Good documentation should include an overview of the functionality, examples of usage, a complete API reference, and information about architecture and how to run the specs. Look through the specs because they will help you understand how the code is structured and help you determine whether or not the code will be easy to modify later if needed.

Take a look at how the code is tested. Are the specs currently passing on the main branch? Do you see any major gaps in test coverage? Lapses here can indicate that the developer doesn’t value specs, or if they do, they might just not have the time or energy to devote to keeping them passing. Either way, it’s a bad sign.

4. Look through the issues and pull requests.

If the project is on GitHub, Bitbucket or another repository hosting site, look through the open and closed issues and pull requests. Notice how long they’ve been opened and how responsive the author is to them. If there are a lot of open issues or pull requests without any comments by the author, it’s a big red flag. It might mean the author has lost interest in maintaining the library, or other things have gotten in the way.

Also, try to read the tone of the authors or maintainers. If they seem grateful for the help and are willing to answer questions for the people hacking away on it, it indicates a healthy dynamic in that particular community. If they’re combative, dismissive, or get defensive when questioned, that indicates an unhealthy dynamic that you might run into if you ever need to dig into the internals of the library.

5. Don’t look at the number of stars.

Some people joke around about picking libraries based on the number of stars they have on GitHub. The number of stars is a good gauge for overall popularity, but popularity alone shouldn’t determine whether or not you pick a library. There are repos with tons of stars that are an absolute nightmare internally. It’s worth taking note of their popularity, but it shouldn’t be a determining factor in your decision.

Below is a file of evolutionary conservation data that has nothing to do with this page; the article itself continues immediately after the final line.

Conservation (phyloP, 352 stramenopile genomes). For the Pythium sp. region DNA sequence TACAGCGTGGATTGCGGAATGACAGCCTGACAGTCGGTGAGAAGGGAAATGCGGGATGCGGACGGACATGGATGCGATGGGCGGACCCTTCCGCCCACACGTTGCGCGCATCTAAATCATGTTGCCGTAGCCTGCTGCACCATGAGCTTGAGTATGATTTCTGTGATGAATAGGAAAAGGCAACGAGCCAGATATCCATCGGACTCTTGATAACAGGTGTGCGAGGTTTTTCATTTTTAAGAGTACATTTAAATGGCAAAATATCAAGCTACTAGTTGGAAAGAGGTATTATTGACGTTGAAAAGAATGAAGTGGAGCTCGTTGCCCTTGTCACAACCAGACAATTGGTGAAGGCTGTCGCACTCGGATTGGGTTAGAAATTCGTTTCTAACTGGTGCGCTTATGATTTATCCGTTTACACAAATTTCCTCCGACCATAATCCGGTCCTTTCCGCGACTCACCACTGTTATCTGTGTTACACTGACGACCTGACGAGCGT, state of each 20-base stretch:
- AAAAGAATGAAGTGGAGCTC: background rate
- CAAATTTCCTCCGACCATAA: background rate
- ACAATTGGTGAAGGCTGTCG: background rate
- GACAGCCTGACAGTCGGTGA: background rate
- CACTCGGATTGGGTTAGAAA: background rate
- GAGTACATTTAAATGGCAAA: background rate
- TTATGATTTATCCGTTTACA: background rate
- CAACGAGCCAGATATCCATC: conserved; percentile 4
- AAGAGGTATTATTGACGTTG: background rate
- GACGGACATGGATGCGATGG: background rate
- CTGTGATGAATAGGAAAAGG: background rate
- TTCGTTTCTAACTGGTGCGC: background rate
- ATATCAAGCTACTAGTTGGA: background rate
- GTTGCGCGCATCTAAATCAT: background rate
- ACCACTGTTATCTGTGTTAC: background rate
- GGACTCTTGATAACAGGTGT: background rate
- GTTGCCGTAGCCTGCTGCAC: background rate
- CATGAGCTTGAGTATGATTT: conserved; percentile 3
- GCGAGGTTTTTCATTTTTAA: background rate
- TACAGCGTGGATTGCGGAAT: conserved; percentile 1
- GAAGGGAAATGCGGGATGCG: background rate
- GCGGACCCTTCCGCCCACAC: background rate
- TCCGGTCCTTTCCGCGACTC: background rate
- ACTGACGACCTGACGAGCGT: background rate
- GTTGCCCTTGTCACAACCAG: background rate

Take a look at the number of forks, however. A high number of forks relative to other indicators of popularity might mean that the maintainers are so unresponsive that a lot of people who use the library end up forking it to address common issues.

It’s not uncommon to see an open pull request that addresses a bug ignored by a maintainer, but merged in on dozens of other forks. If you have to use a library in this state, you should also make your own fork instead of using someone else’s. If the maintainer ever gets around to merging that bug fix, you can always point your code back at the main repo instead of your fork.

What to Do When There Are No Good Options

Sometimes you evaluate a bunch of libraries, and they are all in bad shape for some reason or another. Your options then are to roll your own or pick one of them anyway with the intention of fixing them up for your needs.

This is a much bigger commitment than simply using a library, so take a deeper look into the code and try to gauge its quality. Is it understandable and written in a way that makes sense to you? Is it a domain where you have some experience, or is it completely outside of your normal expertise? Are there any parts of the stack where you have no experience? The more familiar you are with the pieces that are already there, the easier it will be to service or extend it.

If you end up fixing bugs or adding features to a library like this, open pull requests against the main repo. You will be helping out the maintainers who are probably overwhelmed with work, and you’ll be helping out countless others who will end up using the code you’ve written.

Do your due diligence before picking out libraries, and you will save yourself a lot of headaches. Avoid things that are poorly maintained unless you want to end up maintaining them, because you just might.